In October 2017, the MTA started installing eTix-compatible electronic ticketing turnstiles in 14 stations in Manhattan. The eTix system, already used on the Long Island Rail Road and Metro-North Railroad, allows passengers to pay their fares using their phones. The system would originally be for MTA employees only.[16] On October 23, 2017, it was announced that the MetroCard would be phased out and replaced by a contactless fare payment system also by Cubic, with fare payment being made using Apple Pay, Google Wallet, debit/credit cards with near-field communication enabled, or radio-frequency identification cards.[17][18] The October 23 announcement calls for the expansion of this system to a general-use electronic fare payment system at 500 subway turnstiles and 600 buses by late 2018, with all buses and subway stations using electronic fare collection by 2020. However, support of the MetroCard is slated to remain until 2023.[18] The unnamed replacement fare system has been criticized because the new turnstiles could be hacked, thereby leaving credit card and phone information vulnerable to theft.[19]

Trial

In June 2018, the MTA announced that the new fare system would be rolled out on a limited basis in May 2019. By 2021, the new fare payment method would be available across the transit system, and by 2023, the MetroCard would be phased out entirely.[20] The fare payment system was officially given the "OMNY" title in February 2019, and MTA workers were set to pilot the system starting in the first week of March.[21] At that point, it was announced that the public could use the system at sixteen subway stations[note 2] as well as on Staten Island bus routes beginning in May 2019. At first, smart devices and credit/debit cards would be used as methods of payment, and prepaid OMNY cards would be rolled out later.[22][23][24] All stations would receive OMNY readers by October 2020, in preparation for the launch of an OMNY card by February 2021.[25][26]:13 OMNY vending machines would be installed by March 2022.[26]:13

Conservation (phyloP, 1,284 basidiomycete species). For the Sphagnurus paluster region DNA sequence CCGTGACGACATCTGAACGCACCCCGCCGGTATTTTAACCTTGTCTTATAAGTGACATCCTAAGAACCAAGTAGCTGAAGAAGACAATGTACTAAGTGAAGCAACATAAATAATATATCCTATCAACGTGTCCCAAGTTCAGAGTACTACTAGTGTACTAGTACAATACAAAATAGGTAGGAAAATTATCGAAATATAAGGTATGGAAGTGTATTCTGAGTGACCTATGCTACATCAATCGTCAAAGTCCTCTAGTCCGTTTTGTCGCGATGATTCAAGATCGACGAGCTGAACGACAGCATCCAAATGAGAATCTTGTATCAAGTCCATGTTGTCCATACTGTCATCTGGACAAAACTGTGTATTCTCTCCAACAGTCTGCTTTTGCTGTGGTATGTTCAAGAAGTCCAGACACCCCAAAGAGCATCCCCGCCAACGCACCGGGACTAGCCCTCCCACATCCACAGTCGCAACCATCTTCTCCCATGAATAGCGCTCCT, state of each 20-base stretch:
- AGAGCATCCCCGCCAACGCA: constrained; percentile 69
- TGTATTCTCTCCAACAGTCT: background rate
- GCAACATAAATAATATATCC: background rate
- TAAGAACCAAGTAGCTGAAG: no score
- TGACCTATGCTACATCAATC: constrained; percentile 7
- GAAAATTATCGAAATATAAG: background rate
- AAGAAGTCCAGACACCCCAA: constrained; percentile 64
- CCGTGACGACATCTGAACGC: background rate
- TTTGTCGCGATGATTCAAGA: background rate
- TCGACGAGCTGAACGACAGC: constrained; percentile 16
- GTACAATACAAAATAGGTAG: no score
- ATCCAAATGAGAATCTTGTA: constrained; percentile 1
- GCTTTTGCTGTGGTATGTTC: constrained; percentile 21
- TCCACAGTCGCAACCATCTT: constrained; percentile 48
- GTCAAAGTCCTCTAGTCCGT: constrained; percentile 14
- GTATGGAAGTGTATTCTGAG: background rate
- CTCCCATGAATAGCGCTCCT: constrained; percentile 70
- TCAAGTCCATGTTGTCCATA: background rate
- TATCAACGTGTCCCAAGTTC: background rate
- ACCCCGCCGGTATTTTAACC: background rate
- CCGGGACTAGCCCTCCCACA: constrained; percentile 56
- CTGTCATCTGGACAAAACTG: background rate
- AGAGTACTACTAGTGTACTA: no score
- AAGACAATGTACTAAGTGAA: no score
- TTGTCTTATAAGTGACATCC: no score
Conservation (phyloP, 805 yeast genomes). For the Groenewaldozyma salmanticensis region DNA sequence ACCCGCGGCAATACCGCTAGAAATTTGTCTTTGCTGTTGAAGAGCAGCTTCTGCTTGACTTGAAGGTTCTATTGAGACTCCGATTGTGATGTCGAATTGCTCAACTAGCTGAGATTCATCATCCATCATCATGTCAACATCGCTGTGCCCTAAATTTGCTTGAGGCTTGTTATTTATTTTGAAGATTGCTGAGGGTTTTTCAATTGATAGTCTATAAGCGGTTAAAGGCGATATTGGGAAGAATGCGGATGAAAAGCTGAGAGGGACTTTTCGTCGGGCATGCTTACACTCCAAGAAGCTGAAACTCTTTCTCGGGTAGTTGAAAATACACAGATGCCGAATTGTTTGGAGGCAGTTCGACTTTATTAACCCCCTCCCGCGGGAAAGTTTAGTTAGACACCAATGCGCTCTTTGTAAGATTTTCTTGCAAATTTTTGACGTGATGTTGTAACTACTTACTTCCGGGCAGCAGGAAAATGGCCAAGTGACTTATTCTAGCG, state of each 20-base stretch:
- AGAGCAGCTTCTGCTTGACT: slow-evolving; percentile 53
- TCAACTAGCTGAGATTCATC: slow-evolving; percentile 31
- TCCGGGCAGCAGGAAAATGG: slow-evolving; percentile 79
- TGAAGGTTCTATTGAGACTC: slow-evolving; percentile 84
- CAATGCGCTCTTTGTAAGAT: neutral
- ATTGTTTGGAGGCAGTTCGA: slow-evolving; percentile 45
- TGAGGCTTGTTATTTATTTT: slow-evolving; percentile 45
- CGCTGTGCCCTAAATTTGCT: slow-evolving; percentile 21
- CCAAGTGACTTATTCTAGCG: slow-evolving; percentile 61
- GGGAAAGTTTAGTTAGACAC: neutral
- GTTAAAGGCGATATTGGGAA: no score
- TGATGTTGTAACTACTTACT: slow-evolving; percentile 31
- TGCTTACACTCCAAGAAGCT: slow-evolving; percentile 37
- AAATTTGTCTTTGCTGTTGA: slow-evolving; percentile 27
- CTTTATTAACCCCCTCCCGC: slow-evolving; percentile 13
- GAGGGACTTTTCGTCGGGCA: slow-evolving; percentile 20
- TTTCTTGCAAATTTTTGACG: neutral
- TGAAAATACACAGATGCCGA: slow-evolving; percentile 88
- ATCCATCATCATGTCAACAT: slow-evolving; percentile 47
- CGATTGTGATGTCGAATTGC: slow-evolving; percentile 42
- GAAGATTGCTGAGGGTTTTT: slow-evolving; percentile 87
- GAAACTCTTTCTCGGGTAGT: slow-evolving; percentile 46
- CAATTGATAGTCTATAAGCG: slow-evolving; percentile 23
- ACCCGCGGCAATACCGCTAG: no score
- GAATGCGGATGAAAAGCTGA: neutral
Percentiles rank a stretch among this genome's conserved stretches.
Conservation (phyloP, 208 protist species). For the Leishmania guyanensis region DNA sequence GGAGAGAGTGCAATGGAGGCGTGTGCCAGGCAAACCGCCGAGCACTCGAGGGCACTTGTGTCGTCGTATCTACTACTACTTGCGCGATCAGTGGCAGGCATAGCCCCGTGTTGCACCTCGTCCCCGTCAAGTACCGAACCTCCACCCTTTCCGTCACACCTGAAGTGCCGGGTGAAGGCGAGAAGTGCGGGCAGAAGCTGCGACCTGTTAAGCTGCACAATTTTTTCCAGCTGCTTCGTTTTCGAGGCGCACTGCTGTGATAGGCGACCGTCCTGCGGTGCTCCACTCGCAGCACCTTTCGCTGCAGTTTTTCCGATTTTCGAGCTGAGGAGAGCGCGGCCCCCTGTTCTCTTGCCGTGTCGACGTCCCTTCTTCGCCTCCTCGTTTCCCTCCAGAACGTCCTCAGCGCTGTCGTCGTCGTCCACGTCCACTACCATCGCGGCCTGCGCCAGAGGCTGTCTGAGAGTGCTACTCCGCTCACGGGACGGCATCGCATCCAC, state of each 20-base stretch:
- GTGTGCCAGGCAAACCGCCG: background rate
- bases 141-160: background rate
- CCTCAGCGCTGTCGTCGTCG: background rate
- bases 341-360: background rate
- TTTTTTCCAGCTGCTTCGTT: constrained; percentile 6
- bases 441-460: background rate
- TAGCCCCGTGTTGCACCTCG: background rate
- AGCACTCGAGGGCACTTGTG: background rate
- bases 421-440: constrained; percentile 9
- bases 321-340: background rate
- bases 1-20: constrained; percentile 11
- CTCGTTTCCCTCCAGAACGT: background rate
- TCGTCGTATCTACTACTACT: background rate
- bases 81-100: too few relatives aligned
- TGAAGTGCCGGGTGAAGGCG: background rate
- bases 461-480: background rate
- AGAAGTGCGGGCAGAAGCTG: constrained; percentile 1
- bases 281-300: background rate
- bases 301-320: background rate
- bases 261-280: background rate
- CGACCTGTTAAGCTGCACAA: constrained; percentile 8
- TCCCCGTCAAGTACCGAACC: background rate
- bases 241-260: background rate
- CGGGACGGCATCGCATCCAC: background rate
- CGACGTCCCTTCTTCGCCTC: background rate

The internal trial launched in March 2019 involved over 1,100 MTA employees as well as 300 other participants. Over 1,200 readers were being installed in subway stations and buses for the public trial, and the OMNY.info website was created.[26]:14–15 The OMNY trial was launched on May 31, 2019,[27][28][29] at which point $85.4 million had been spent on the project, out of a total budget of $644.7 million.[26]:14 During the initial trial, Mastercard started offering "Fareback Fridays" where it would refund up to two rides made using OMNY on Fridays.[30][31]

In the future, the MTA plans to launch a mobile app, add OMNY readers to Access-a-Ride paratransit vehicles, and add readers on Select Bus Service buses to support all-door boarding.[26]:17 However, at a presentation in May 2019, the MTA's Capital Program Oversight Committee expressed concerns that some bank cards would not be accepted, and that OMNY transactions could take longer than MetroCard transactions, increasing crowding at turnstiles.[26]:21

Future plans

As of 2019, the MTA also plans to use OMNY in the Long Island Rail Road and Metro-North Railroad over "the next several years".[32]

Notes

  1. ^ The following bus routes and subway stations participated in the trial: Two options were available during this second trial for fare payment:
    • "pay-as-you-go" RFID card scan at select turnstiles or locations; or,
    • pre-funded fares via a pilot website called the "NY/NJ Transit Trial" for multiple and unlimited ride discounts. Pre-funded fares ceased to be available on the trial website on October 16, 2010, and the free trial ended on November 30, 2010.
  2. ^ The stations being tested are from Grand Central-42nd Street to Atlantic Avenue-Barclays Center, along the 4, ​5, ​6, and <6> trains.

References